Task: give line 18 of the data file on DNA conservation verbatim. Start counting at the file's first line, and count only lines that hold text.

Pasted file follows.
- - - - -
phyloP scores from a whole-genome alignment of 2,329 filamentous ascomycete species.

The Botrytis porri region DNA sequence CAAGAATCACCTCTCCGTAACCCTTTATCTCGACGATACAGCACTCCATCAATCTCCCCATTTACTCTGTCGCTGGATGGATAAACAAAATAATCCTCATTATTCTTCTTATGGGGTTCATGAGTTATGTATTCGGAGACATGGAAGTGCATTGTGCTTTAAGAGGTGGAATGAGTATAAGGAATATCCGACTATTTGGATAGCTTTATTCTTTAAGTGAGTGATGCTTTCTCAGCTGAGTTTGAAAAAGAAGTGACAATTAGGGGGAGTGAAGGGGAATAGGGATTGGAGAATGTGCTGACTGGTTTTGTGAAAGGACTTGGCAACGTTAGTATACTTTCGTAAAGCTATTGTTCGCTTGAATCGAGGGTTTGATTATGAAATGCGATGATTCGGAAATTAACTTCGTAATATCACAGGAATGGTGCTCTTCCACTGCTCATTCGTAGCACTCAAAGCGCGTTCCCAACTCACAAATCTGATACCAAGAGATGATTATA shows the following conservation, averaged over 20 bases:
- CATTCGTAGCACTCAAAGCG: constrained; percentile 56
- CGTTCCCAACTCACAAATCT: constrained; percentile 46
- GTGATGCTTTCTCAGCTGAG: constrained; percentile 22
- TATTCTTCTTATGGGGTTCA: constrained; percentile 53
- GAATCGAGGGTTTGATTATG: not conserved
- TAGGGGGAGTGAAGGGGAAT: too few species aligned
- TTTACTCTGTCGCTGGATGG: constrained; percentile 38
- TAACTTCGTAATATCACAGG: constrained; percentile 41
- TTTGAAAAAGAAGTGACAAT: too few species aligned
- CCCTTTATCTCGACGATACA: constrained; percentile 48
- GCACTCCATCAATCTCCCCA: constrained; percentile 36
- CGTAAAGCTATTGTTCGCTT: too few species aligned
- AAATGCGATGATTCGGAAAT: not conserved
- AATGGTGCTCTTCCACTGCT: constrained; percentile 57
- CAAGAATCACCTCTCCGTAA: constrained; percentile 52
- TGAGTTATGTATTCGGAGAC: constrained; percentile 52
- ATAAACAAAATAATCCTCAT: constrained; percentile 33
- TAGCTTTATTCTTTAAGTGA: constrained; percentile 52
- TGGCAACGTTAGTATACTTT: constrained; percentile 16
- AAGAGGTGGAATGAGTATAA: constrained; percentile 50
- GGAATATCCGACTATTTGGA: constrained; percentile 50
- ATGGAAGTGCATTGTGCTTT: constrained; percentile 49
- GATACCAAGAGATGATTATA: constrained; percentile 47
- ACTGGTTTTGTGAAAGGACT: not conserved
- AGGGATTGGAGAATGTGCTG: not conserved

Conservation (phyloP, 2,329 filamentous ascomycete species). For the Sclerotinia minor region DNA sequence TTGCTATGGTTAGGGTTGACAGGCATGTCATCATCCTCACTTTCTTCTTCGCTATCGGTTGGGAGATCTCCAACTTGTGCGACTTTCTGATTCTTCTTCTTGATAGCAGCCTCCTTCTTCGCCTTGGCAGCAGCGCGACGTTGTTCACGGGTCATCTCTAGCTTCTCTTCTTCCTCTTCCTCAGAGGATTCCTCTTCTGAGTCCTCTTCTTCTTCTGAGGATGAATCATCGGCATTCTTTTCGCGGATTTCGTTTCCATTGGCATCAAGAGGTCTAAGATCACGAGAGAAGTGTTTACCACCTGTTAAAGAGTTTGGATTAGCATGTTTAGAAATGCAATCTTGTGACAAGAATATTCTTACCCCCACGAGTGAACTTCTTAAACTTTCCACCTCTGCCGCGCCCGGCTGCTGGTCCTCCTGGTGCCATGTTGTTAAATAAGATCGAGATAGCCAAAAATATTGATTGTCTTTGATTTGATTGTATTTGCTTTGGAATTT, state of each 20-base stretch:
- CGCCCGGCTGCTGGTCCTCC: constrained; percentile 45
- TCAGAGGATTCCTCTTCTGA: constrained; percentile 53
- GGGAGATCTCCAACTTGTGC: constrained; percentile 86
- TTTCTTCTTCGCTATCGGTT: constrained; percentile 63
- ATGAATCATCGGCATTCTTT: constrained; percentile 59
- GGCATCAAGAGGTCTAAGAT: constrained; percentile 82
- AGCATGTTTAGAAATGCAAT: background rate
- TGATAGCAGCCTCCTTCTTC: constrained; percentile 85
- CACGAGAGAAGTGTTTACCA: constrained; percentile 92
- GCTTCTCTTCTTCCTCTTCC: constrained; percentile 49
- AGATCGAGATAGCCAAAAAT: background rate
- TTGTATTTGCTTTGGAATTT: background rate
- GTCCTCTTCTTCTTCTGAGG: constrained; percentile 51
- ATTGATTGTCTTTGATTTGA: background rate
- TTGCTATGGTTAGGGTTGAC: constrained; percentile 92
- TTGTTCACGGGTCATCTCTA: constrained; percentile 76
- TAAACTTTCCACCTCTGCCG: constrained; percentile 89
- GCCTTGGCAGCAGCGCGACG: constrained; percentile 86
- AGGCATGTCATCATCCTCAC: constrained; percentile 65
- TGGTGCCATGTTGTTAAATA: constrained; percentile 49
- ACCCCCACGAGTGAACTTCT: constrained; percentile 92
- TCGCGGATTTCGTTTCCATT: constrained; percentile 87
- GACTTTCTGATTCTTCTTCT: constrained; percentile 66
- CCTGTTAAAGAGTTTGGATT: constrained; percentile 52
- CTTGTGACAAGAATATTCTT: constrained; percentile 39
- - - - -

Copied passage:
- TGAGTTATGTATTCGGAGAC: constrained; percentile 52